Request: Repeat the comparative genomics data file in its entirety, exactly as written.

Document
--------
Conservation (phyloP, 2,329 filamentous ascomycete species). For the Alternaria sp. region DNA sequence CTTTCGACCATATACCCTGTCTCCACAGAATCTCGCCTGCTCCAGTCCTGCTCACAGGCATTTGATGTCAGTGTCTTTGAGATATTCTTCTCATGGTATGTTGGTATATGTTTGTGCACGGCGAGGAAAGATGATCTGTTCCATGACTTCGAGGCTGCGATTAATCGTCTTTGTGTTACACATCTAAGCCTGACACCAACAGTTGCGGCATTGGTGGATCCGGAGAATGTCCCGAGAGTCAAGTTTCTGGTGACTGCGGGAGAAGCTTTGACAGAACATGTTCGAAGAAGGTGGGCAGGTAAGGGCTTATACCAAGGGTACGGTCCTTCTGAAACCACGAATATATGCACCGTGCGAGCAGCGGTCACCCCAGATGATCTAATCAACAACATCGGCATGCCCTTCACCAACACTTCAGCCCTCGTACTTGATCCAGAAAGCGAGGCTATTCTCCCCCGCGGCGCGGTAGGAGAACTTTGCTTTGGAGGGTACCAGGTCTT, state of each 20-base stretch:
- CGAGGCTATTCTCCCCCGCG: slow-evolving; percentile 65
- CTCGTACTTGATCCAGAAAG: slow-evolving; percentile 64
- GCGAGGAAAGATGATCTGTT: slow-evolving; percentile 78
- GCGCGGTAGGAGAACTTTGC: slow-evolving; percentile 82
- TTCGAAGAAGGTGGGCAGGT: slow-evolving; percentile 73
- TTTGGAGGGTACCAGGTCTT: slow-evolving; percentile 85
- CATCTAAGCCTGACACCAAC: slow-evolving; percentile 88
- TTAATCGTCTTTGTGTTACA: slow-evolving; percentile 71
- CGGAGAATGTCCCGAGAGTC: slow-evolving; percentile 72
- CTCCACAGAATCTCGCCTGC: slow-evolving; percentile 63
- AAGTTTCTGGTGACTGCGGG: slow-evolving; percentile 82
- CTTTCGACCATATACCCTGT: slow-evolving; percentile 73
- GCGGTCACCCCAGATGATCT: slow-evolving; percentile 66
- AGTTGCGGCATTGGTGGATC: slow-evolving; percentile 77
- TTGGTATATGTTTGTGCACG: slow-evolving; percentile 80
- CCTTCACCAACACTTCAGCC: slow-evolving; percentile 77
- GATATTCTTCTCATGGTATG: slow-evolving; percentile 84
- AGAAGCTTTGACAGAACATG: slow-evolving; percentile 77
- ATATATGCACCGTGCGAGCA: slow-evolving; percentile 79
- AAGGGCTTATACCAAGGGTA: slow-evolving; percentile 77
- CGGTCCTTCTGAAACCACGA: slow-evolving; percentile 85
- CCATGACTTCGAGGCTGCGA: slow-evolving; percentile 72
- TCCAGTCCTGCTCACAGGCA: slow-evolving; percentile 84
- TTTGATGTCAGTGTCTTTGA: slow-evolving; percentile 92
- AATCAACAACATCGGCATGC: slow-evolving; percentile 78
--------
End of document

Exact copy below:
Conservation (phyloP, 2,329 filamentous ascomycete species). For the Alternaria sp. region DNA sequence CTTTCGACCATATACCCTGTCTCCACAGAATCTCGCCTGCTCCAGTCCTGCTCACAGGCATTTGATGTCAGTGTCTTTGAGATATTCTTCTCATGGTATGTTGGTATATGTTTGTGCACGGCGAGGAAAGATGATCTGTTCCATGACTTCGAGGCTGCGATTAATCGTCTTTGTGTTACACATCTAAGCCTGACACCAACAGTTGCGGCATTGGTGGATCCGGAGAATGTCCCGAGAGTCAAGTTTCTGGTGACTGCGGGAGAAGCTTTGACAGAACATGTTCGAAGAAGGTGGGCAGGTAAGGGCTTATACCAAGGGTACGGTCCTTCTGAAACCACGAATATATGCACCGTGCGAGCAGCGGTCACCCCAGATGATCTAATCAACAACATCGGCATGCCCTTCACCAACACTTCAGCCCTCGTACTTGATCCAGAAAGCGAGGCTATTCTCCCCCGCGGCGCGGTAGGAGAACTTTGCTTTGGAGGGTACCAGGTCTT, state of each 20-base stretch:
- CGAGGCTATTCTCCCCCGCG: slow-evolving; percentile 65
- CTCGTACTTGATCCAGAAAG: slow-evolving; percentile 64
- GCGAGGAAAGATGATCTGTT: slow-evolving; percentile 78
- GCGCGGTAGGAGAACTTTGC: slow-evolving; percentile 82
- TTCGAAGAAGGTGGGCAGGT: slow-evolving; percentile 73
- TTTGGAGGGTACCAGGTCTT: slow-evolving; percentile 85
- CATCTAAGCCTGACACCAAC: slow-evolving; percentile 88
- TTAATCGTCTTTGTGTTACA: slow-evolving; percentile 71
- CGGAGAATGTCCCGAGAGTC: slow-evolving; percentile 72
- CTCCACAGAATCTCGCCTGC: slow-evolving; percentile 63
- AAGTTTCTGGTGACTGCGGG: slow-evolving; percentile 82
- CTTTCGACCATATACCCTGT: slow-evolving; percentile 73
- GCGGTCACCCCAGATGATCT: slow-evolving; percentile 66
- AGTTGCGGCATTGGTGGATC: slow-evolving; percentile 77
- TTGGTATATGTTTGTGCACG: slow-evolving; percentile 80
- CCTTCACCAACACTTCAGCC: slow-evolving; percentile 77
- GATATTCTTCTCATGGTATG: slow-evolving; percentile 84
- AGAAGCTTTGACAGAACATG: slow-evolving; percentile 77
- ATATATGCACCGTGCGAGCA: slow-evolving; percentile 79
- AAGGGCTTATACCAAGGGTA: slow-evolving; percentile 77
- CGGTCCTTCTGAAACCACGA: slow-evolving; percentile 85
- CCATGACTTCGAGGCTGCGA: slow-evolving; percentile 72
- TCCAGTCCTGCTCACAGGCA: slow-evolving; percentile 84
- TTTGATGTCAGTGTCTTTGA: slow-evolving; percentile 92
- AATCAACAACATCGGCATGC: slow-evolving; percentile 78